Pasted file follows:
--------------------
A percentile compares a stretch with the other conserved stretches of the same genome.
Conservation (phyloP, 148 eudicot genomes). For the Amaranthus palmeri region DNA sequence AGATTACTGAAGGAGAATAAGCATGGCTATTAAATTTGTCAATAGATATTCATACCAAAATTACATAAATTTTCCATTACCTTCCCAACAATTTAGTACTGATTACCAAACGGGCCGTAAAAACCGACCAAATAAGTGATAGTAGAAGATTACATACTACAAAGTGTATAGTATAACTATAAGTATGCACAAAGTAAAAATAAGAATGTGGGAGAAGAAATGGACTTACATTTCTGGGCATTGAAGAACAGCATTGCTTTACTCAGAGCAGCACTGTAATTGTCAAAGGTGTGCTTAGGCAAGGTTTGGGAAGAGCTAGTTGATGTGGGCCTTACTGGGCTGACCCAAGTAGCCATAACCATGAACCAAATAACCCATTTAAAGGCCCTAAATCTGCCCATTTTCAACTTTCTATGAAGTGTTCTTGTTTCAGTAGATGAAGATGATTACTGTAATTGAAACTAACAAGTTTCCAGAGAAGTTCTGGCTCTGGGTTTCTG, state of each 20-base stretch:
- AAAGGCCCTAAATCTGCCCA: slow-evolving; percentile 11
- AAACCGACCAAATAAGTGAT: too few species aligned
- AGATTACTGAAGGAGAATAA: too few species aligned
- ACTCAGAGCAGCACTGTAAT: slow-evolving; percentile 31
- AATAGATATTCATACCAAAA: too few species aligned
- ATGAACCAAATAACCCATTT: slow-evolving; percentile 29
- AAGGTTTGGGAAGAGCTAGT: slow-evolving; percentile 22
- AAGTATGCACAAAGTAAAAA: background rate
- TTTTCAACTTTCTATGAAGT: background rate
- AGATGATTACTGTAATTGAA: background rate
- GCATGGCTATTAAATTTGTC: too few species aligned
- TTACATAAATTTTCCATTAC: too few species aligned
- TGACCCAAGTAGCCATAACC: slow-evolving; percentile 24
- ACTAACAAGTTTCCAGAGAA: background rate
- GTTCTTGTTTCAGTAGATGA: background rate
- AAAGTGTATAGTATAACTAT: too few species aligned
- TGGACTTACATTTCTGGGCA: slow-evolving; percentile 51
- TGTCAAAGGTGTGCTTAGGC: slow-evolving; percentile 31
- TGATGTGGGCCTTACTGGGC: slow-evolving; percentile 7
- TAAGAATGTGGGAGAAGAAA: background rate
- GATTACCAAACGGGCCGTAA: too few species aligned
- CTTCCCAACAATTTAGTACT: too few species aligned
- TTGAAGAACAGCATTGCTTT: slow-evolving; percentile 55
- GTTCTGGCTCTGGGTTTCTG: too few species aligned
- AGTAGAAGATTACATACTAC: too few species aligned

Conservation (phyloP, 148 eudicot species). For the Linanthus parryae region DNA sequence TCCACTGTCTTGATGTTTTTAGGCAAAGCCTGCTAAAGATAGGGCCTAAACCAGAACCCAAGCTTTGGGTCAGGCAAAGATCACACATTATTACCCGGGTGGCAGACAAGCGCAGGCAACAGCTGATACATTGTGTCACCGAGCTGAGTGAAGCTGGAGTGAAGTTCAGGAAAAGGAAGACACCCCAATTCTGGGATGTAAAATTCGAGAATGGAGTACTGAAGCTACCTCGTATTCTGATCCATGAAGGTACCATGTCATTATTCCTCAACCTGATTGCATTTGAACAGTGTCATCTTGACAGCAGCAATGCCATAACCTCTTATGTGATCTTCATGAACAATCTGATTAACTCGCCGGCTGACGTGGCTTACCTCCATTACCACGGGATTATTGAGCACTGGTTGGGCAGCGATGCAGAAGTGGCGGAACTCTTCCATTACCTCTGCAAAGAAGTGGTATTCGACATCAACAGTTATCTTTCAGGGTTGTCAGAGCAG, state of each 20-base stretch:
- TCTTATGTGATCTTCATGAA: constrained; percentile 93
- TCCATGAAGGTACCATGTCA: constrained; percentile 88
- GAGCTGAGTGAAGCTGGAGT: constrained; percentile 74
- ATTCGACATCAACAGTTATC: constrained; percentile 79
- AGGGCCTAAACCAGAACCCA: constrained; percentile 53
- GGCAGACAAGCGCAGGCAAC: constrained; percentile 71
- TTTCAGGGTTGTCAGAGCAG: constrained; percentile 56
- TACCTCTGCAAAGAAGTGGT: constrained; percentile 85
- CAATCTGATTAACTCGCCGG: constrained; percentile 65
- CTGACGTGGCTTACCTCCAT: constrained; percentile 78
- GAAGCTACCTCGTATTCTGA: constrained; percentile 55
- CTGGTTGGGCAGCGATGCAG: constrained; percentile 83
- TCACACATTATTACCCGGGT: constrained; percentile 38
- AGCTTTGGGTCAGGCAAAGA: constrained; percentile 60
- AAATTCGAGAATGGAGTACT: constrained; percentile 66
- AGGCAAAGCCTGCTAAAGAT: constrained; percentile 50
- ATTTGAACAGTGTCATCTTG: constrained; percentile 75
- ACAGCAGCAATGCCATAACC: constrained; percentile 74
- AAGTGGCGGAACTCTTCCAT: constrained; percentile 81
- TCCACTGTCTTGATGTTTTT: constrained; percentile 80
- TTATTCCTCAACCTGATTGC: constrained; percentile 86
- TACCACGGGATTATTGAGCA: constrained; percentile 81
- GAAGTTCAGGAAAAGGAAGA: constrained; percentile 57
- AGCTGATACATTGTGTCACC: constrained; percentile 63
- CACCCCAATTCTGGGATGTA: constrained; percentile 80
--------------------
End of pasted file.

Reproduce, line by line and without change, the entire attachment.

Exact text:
A percentile compares a stretch with the other conserved stretches of the same genome.
Conservation (phyloP, 148 eudicot genomes). For the Amaranthus palmeri region DNA sequence AGATTACTGAAGGAGAATAAGCATGGCTATTAAATTTGTCAATAGATATTCATACCAAAATTACATAAATTTTCCATTACCTTCCCAACAATTTAGTACTGATTACCAAACGGGCCGTAAAAACCGACCAAATAAGTGATAGTAGAAGATTACATACTACAAAGTGTATAGTATAACTATAAGTATGCACAAAGTAAAAATAAGAATGTGGGAGAAGAAATGGACTTACATTTCTGGGCATTGAAGAACAGCATTGCTTTACTCAGAGCAGCACTGTAATTGTCAAAGGTGTGCTTAGGCAAGGTTTGGGAAGAGCTAGTTGATGTGGGCCTTACTGGGCTGACCCAAGTAGCCATAACCATGAACCAAATAACCCATTTAAAGGCCCTAAATCTGCCCATTTTCAACTTTCTATGAAGTGTTCTTGTTTCAGTAGATGAAGATGATTACTGTAATTGAAACTAACAAGTTTCCAGAGAAGTTCTGGCTCTGGGTTTCTG, state of each 20-base stretch:
- AAAGGCCCTAAATCTGCCCA: slow-evolving; percentile 11
- AAACCGACCAAATAAGTGAT: too few species aligned
- AGATTACTGAAGGAGAATAA: too few species aligned
- ACTCAGAGCAGCACTGTAAT: slow-evolving; percentile 31
- AATAGATATTCATACCAAAA: too few species aligned
- ATGAACCAAATAACCCATTT: slow-evolving; percentile 29
- AAGGTTTGGGAAGAGCTAGT: slow-evolving; percentile 22
- AAGTATGCACAAAGTAAAAA: background rate
- TTTTCAACTTTCTATGAAGT: background rate
- AGATGATTACTGTAATTGAA: background rate
- GCATGGCTATTAAATTTGTC: too few species aligned
- TTACATAAATTTTCCATTAC: too few species aligned
- TGACCCAAGTAGCCATAACC: slow-evolving; percentile 24
- ACTAACAAGTTTCCAGAGAA: background rate
- GTTCTTGTTTCAGTAGATGA: background rate
- AAAGTGTATAGTATAACTAT: too few species aligned
- TGGACTTACATTTCTGGGCA: slow-evolving; percentile 51
- TGTCAAAGGTGTGCTTAGGC: slow-evolving; percentile 31
- TGATGTGGGCCTTACTGGGC: slow-evolving; percentile 7
- TAAGAATGTGGGAGAAGAAA: background rate
- GATTACCAAACGGGCCGTAA: too few species aligned
- CTTCCCAACAATTTAGTACT: too few species aligned
- TTGAAGAACAGCATTGCTTT: slow-evolving; percentile 55
- GTTCTGGCTCTGGGTTTCTG: too few species aligned
- AGTAGAAGATTACATACTAC: too few species aligned

Conservation (phyloP, 148 eudicot species). For the Linanthus parryae region DNA sequence TCCACTGTCTTGATGTTTTTAGGCAAAGCCTGCTAAAGATAGGGCCTAAACCAGAACCCAAGCTTTGGGTCAGGCAAAGATCACACATTATTACCCGGGTGGCAGACAAGCGCAGGCAACAGCTGATACATTGTGTCACCGAGCTGAGTGAAGCTGGAGTGAAGTTCAGGAAAAGGAAGACACCCCAATTCTGGGATGTAAAATTCGAGAATGGAGTACTGAAGCTACCTCGTATTCTGATCCATGAAGGTACCATGTCATTATTCCTCAACCTGATTGCATTTGAACAGTGTCATCTTGACAGCAGCAATGCCATAACCTCTTATGTGATCTTCATGAACAATCTGATTAACTCGCCGGCTGACGTGGCTTACCTCCATTACCACGGGATTATTGAGCACTGGTTGGGCAGCGATGCAGAAGTGGCGGAACTCTTCCATTACCTCTGCAAAGAAGTGGTATTCGACATCAACAGTTATCTTTCAGGGTTGTCAGAGCAG, state of each 20-base stretch:
- TCTTATGTGATCTTCATGAA: constrained; percentile 93
- TCCATGAAGGTACCATGTCA: constrained; percentile 88
- GAGCTGAGTGAAGCTGGAGT: constrained; percentile 74
- ATTCGACATCAACAGTTATC: constrained; percentile 79
- AGGGCCTAAACCAGAACCCA: constrained; percentile 53
- GGCAGACAAGCGCAGGCAAC: constrained; percentile 71
- TTTCAGGGTTGTCAGAGCAG: constrained; percentile 56
- TACCTCTGCAAAGAAGTGGT: constrained; percentile 85
- CAATCTGATTAACTCGCCGG: constrained; percentile 65
- CTGACGTGGCTTACCTCCAT: constrained; percentile 78
- GAAGCTACCTCGTATTCTGA: constrained; percentile 55
- CTGGTTGGGCAGCGATGCAG: constrained; percentile 83
- TCACACATTATTACCCGGGT: constrained; percentile 38
- AGCTTTGGGTCAGGCAAAGA: constrained; percentile 60
- AAATTCGAGAATGGAGTACT: constrained; percentile 66
- AGGCAAAGCCTGCTAAAGAT: constrained; percentile 50
- ATTTGAACAGTGTCATCTTG: constrained; percentile 75
- ACAGCAGCAATGCCATAACC: constrained; percentile 74
- AAGTGGCGGAACTCTTCCAT: constrained; percentile 81
- TCCACTGTCTTGATGTTTTT: constrained; percentile 80
- TTATTCCTCAACCTGATTGC: constrained; percentile 86
- TACCACGGGATTATTGAGCA: constrained; percentile 81
- GAAGTTCAGGAAAAGGAAGA: constrained; percentile 57
- AGCTGATACATTGTGTCACC: constrained; percentile 63
- CACCCCAATTCTGGGATGTA: constrained; percentile 80